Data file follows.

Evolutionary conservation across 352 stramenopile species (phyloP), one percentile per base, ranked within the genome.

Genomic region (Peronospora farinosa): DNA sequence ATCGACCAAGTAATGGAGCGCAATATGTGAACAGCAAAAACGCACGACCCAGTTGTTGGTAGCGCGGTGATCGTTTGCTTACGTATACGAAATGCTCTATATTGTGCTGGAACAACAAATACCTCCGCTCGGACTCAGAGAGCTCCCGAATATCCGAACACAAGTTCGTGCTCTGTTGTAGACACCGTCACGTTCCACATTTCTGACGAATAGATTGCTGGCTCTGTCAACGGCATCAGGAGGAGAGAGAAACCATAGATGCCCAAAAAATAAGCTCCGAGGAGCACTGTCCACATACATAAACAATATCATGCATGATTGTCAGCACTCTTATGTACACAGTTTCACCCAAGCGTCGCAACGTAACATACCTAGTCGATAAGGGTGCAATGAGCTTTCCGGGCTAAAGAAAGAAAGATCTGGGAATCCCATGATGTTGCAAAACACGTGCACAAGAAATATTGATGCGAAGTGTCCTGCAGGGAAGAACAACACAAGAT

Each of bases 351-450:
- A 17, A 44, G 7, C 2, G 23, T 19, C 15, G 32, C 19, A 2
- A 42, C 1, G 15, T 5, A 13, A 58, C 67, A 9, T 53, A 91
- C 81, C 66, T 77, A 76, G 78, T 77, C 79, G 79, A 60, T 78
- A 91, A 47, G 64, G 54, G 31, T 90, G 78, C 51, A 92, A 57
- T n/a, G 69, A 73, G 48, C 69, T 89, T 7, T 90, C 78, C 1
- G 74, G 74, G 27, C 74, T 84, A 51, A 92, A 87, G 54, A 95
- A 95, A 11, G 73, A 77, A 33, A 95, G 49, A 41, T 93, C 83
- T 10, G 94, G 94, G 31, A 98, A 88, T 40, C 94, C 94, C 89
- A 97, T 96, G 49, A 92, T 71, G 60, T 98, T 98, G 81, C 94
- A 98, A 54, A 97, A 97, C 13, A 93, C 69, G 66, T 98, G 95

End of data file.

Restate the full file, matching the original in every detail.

Evolutionary conservation across 352 stramenopile species (phyloP), one percentile per base, ranked within the genome.

Genomic region (Peronospora farinosa): DNA sequence ATCGACCAAGTAATGGAGCGCAATATGTGAACAGCAAAAACGCACGACCCAGTTGTTGGTAGCGCGGTGATCGTTTGCTTACGTATACGAAATGCTCTATATTGTGCTGGAACAACAAATACCTCCGCTCGGACTCAGAGAGCTCCCGAATATCCGAACACAAGTTCGTGCTCTGTTGTAGACACCGTCACGTTCCACATTTCTGACGAATAGATTGCTGGCTCTGTCAACGGCATCAGGAGGAGAGAGAAACCATAGATGCCCAAAAAATAAGCTCCGAGGAGCACTGTCCACATACATAAACAATATCATGCATGATTGTCAGCACTCTTATGTACACAGTTTCACCCAAGCGTCGCAACGTAACATACCTAGTCGATAAGGGTGCAATGAGCTTTCCGGGCTAAAGAAAGAAAGATCTGGGAATCCCATGATGTTGCAAAACACGTGCACAAGAAATATTGATGCGAAGTGTCCTGCAGGGAAGAACAACACAAGAT

Each of bases 351-450:
- A 17, A 44, G 7, C 2, G 23, T 19, C 15, G 32, C 19, A 2
- A 42, C 1, G 15, T 5, A 13, A 58, C 67, A 9, T 53, A 91
- C 81, C 66, T 77, A 76, G 78, T 77, C 79, G 79, A 60, T 78
- A 91, A 47, G 64, G 54, G 31, T 90, G 78, C 51, A 92, A 57
- T n/a, G 69, A 73, G 48, C 69, T 89, T 7, T 90, C 78, C 1
- G 74, G 74, G 27, C 74, T 84, A 51, A 92, A 87, G 54, A 95
- A 95, A 11, G 73, A 77, A 33, A 95, G 49, A 41, T 93, C 83
- T 10, G 94, G 94, G 31, A 98, A 88, T 40, C 94, C 94, C 89
- A 97, T 96, G 49, A 92, T 71, G 60, T 98, T 98, G 81, C 94
- A 98, A 54, A 97, A 97, C 13, A 93, C 69, G 66, T 98, G 95